Lily Brennan, a 16 year-old with nut allergies, was out for a day at the beach in last week with friends. That evening, walking in Vancouver, her lips started swelling and her throat grew tight after eating a gelato she thought was nut-free. Recognizing the symptoms, she realized she wasn’t carrying her EpiPen with her and knew her reaction could be life-threatening.
Already crying and panicked, she and her friends ducked into a local pharmacy.
“I explained to the man behind the counter what had happened, and that I could feel my throat closing up,” she said. “I knew I needed an EpiPen.”
Because she could coherently answer the pharmacist’s questions, he determined she wasn’t experiencing anaphylaxis. Instead of epinephrine, he gave her two tablets of the antihistamine Benadryl which would do nothing to ward off the reaction.
When she returned to the counter with increasingly worsening symptoms, the pharmacist told the girl he couldn’t find an auto-injector. Lily called her mom who instructed her friend to call emergency services and put the store manager on the line.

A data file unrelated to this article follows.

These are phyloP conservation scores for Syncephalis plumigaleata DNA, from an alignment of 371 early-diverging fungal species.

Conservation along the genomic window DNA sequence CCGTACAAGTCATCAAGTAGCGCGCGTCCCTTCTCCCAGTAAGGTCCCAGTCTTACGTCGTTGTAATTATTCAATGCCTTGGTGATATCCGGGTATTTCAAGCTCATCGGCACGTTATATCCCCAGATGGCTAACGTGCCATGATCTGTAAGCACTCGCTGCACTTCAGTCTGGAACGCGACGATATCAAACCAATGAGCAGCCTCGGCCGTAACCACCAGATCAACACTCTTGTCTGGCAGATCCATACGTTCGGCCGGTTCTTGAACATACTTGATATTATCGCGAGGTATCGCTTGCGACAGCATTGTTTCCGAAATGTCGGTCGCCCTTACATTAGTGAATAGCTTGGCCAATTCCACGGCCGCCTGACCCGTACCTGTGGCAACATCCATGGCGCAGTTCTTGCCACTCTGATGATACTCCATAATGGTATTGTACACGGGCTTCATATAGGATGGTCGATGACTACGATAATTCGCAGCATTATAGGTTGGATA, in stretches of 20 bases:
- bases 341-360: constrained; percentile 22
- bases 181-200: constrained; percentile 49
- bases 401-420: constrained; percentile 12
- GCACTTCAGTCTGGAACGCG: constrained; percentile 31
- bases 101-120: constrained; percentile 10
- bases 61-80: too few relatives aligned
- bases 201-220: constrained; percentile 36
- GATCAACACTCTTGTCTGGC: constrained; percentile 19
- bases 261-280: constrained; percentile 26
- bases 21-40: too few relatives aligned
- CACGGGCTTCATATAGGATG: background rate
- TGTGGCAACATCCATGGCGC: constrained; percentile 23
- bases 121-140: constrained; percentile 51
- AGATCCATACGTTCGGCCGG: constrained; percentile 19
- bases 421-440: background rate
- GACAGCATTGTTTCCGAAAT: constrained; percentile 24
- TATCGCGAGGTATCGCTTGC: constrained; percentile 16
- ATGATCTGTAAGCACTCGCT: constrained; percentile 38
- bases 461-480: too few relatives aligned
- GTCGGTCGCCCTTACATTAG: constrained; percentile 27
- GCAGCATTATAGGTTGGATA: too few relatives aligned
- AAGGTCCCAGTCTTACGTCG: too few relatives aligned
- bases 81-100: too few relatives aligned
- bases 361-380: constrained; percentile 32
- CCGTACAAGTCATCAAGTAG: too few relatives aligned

“I actually had to roar at the manager … I had to threaten them with legal action,” said Lily’s mom, Caroline Brennan. “I was horrified.”
“And that’s when I heard scrambling and shouting, ‘Grab an EpiPen, grab one off the shelf!'”
Lily was administered an epinephrine injection and paramedics arrived shortly afterward to take her to the hospital.
Ms Brennan filed a complaint with the province’s College of Pharmacists over what she calls “horrifying and heartbreaking” treatment her daughter received. The company, London Drugs, is reviewing the incident.
Lily was lucky as she was close to a pharmacy when the onset of symptoms occurred and – despite what can only be described as a bone-headed response from the pharmacist – received epinephrine in time. Not every child who forgets their auto-injector will be that lucky.
Please remind your teen to always “Take 2” epinephrine auto-injectors along everywhere, every time. Click here to download your free set of flyers to post around the house, because the sooner your child is administered epinephrine in an emergency, the better the outcome.